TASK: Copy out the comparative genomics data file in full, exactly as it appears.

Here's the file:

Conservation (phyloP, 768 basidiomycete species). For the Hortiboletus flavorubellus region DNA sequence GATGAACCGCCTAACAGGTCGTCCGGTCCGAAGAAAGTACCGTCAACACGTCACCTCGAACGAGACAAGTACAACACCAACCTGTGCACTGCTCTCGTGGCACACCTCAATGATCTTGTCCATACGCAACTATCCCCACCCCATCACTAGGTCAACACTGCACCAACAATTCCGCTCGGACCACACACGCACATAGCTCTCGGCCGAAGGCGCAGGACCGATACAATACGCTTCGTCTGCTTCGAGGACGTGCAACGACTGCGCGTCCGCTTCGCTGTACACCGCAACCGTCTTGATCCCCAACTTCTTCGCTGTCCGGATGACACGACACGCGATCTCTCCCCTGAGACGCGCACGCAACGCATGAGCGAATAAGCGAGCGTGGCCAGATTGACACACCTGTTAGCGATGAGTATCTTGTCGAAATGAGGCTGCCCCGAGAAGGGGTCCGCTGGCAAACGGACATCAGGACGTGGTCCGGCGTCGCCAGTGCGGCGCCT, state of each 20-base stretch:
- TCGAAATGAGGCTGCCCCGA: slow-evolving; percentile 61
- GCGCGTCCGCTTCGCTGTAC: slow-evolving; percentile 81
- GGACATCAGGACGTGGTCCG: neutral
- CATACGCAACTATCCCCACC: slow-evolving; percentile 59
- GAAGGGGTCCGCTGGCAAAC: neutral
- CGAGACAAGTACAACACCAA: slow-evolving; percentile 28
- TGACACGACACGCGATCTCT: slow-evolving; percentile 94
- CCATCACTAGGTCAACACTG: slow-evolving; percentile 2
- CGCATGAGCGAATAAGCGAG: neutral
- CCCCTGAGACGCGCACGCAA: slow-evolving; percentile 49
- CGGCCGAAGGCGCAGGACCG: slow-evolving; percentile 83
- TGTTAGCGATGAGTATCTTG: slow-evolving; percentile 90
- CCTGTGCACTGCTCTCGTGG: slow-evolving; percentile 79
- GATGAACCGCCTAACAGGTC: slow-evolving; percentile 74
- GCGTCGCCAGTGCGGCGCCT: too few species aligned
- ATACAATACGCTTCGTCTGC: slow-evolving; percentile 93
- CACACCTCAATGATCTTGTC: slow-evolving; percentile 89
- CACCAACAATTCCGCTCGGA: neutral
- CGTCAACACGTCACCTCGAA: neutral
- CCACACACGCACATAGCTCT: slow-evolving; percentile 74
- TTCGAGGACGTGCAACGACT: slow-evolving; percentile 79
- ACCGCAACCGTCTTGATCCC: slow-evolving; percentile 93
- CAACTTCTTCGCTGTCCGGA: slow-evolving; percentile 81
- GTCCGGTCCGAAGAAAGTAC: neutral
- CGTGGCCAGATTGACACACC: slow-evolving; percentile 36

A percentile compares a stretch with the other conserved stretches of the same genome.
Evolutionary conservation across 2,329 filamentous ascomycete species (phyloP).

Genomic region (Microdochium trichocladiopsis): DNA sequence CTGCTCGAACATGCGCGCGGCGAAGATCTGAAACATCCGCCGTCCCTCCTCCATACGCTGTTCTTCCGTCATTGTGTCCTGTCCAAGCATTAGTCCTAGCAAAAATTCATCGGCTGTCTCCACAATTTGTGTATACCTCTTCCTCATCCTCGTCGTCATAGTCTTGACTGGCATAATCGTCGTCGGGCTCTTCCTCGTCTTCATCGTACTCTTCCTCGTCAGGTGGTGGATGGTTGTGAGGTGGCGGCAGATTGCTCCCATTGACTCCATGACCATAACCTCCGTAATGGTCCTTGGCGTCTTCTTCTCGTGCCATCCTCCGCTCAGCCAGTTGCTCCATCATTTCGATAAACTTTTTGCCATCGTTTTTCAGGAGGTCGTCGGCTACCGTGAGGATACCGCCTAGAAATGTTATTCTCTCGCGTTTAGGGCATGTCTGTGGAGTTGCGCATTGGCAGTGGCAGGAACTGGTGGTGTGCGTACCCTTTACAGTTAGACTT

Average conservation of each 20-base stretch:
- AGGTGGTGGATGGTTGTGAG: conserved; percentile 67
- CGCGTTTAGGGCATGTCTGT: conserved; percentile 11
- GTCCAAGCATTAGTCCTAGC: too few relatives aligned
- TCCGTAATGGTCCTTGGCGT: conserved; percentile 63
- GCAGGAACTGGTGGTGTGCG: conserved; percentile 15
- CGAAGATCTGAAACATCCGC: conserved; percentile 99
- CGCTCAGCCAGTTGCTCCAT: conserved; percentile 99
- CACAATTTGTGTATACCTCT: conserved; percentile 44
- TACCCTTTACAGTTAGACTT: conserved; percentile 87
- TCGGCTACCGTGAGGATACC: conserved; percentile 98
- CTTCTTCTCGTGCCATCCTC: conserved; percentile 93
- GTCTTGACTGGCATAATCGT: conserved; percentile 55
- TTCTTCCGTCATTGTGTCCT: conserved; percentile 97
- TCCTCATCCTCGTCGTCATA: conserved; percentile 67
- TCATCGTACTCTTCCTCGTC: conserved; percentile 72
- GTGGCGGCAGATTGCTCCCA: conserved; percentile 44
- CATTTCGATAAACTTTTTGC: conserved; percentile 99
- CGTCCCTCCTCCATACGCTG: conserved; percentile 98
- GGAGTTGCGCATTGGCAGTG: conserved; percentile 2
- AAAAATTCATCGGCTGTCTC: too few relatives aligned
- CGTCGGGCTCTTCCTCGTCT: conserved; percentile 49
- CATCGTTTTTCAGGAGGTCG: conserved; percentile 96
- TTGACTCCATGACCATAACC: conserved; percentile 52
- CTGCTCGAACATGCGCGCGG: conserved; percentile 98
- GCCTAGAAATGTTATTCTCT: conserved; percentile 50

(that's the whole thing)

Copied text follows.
Conservation (phyloP, 768 basidiomycete species). For the Hortiboletus flavorubellus region DNA sequence GATGAACCGCCTAACAGGTCGTCCGGTCCGAAGAAAGTACCGTCAACACGTCACCTCGAACGAGACAAGTACAACACCAACCTGTGCACTGCTCTCGTGGCACACCTCAATGATCTTGTCCATACGCAACTATCCCCACCCCATCACTAGGTCAACACTGCACCAACAATTCCGCTCGGACCACACACGCACATAGCTCTCGGCCGAAGGCGCAGGACCGATACAATACGCTTCGTCTGCTTCGAGGACGTGCAACGACTGCGCGTCCGCTTCGCTGTACACCGCAACCGTCTTGATCCCCAACTTCTTCGCTGTCCGGATGACACGACACGCGATCTCTCCCCTGAGACGCGCACGCAACGCATGAGCGAATAAGCGAGCGTGGCCAGATTGACACACCTGTTAGCGATGAGTATCTTGTCGAAATGAGGCTGCCCCGAGAAGGGGTCCGCTGGCAAACGGACATCAGGACGTGGTCCGGCGTCGCCAGTGCGGCGCCT, state of each 20-base stretch:
- TCGAAATGAGGCTGCCCCGA: slow-evolving; percentile 61
- GCGCGTCCGCTTCGCTGTAC: slow-evolving; percentile 81
- GGACATCAGGACGTGGTCCG: neutral
- CATACGCAACTATCCCCACC: slow-evolving; percentile 59
- GAAGGGGTCCGCTGGCAAAC: neutral
- CGAGACAAGTACAACACCAA: slow-evolving; percentile 28
- TGACACGACACGCGATCTCT: slow-evolving; percentile 94
- CCATCACTAGGTCAACACTG: slow-evolving; percentile 2
- CGCATGAGCGAATAAGCGAG: neutral
- CCCCTGAGACGCGCACGCAA: slow-evolving; percentile 49
- CGGCCGAAGGCGCAGGACCG: slow-evolving; percentile 83
- TGTTAGCGATGAGTATCTTG: slow-evolving; percentile 90
- CCTGTGCACTGCTCTCGTGG: slow-evolving; percentile 79
- GATGAACCGCCTAACAGGTC: slow-evolving; percentile 74
- GCGTCGCCAGTGCGGCGCCT: too few species aligned
- ATACAATACGCTTCGTCTGC: slow-evolving; percentile 93
- CACACCTCAATGATCTTGTC: slow-evolving; percentile 89
- CACCAACAATTCCGCTCGGA: neutral
- CGTCAACACGTCACCTCGAA: neutral
- CCACACACGCACATAGCTCT: slow-evolving; percentile 74
- TTCGAGGACGTGCAACGACT: slow-evolving; percentile 79
- ACCGCAACCGTCTTGATCCC: slow-evolving; percentile 93
- CAACTTCTTCGCTGTCCGGA: slow-evolving; percentile 81
- GTCCGGTCCGAAGAAAGTAC: neutral
- CGTGGCCAGATTGACACACC: slow-evolving; percentile 36

A percentile compares a stretch with the other conserved stretches of the same genome.
Evolutionary conservation across 2,329 filamentous ascomycete species (phyloP).

Genomic region (Microdochium trichocladiopsis): DNA sequence CTGCTCGAACATGCGCGCGGCGAAGATCTGAAACATCCGCCGTCCCTCCTCCATACGCTGTTCTTCCGTCATTGTGTCCTGTCCAAGCATTAGTCCTAGCAAAAATTCATCGGCTGTCTCCACAATTTGTGTATACCTCTTCCTCATCCTCGTCGTCATAGTCTTGACTGGCATAATCGTCGTCGGGCTCTTCCTCGTCTTCATCGTACTCTTCCTCGTCAGGTGGTGGATGGTTGTGAGGTGGCGGCAGATTGCTCCCATTGACTCCATGACCATAACCTCCGTAATGGTCCTTGGCGTCTTCTTCTCGTGCCATCCTCCGCTCAGCCAGTTGCTCCATCATTTCGATAAACTTTTTGCCATCGTTTTTCAGGAGGTCGTCGGCTACCGTGAGGATACCGCCTAGAAATGTTATTCTCTCGCGTTTAGGGCATGTCTGTGGAGTTGCGCATTGGCAGTGGCAGGAACTGGTGGTGTGCGTACCCTTTACAGTTAGACTT

Average conservation of each 20-base stretch:
- AGGTGGTGGATGGTTGTGAG: conserved; percentile 67
- CGCGTTTAGGGCATGTCTGT: conserved; percentile 11
- GTCCAAGCATTAGTCCTAGC: too few relatives aligned
- TCCGTAATGGTCCTTGGCGT: conserved; percentile 63
- GCAGGAACTGGTGGTGTGCG: conserved; percentile 15
- CGAAGATCTGAAACATCCGC: conserved; percentile 99
- CGCTCAGCCAGTTGCTCCAT: conserved; percentile 99
- CACAATTTGTGTATACCTCT: conserved; percentile 44
- TACCCTTTACAGTTAGACTT: conserved; percentile 87
- TCGGCTACCGTGAGGATACC: conserved; percentile 98
- CTTCTTCTCGTGCCATCCTC: conserved; percentile 93
- GTCTTGACTGGCATAATCGT: conserved; percentile 55
- TTCTTCCGTCATTGTGTCCT: conserved; percentile 97
- TCCTCATCCTCGTCGTCATA: conserved; percentile 67
- TCATCGTACTCTTCCTCGTC: conserved; percentile 72
- GTGGCGGCAGATTGCTCCCA: conserved; percentile 44
- CATTTCGATAAACTTTTTGC: conserved; percentile 99
- CGTCCCTCCTCCATACGCTG: conserved; percentile 98
- GGAGTTGCGCATTGGCAGTG: conserved; percentile 2
- AAAAATTCATCGGCTGTCTC: too few relatives aligned
- CGTCGGGCTCTTCCTCGTCT: conserved; percentile 49
- CATCGTTTTTCAGGAGGTCG: conserved; percentile 96
- TTGACTCCATGACCATAACC: conserved; percentile 52
- CTGCTCGAACATGCGCGCGG: conserved; percentile 98
- GCCTAGAAATGTTATTCTCT: conserved; percentile 50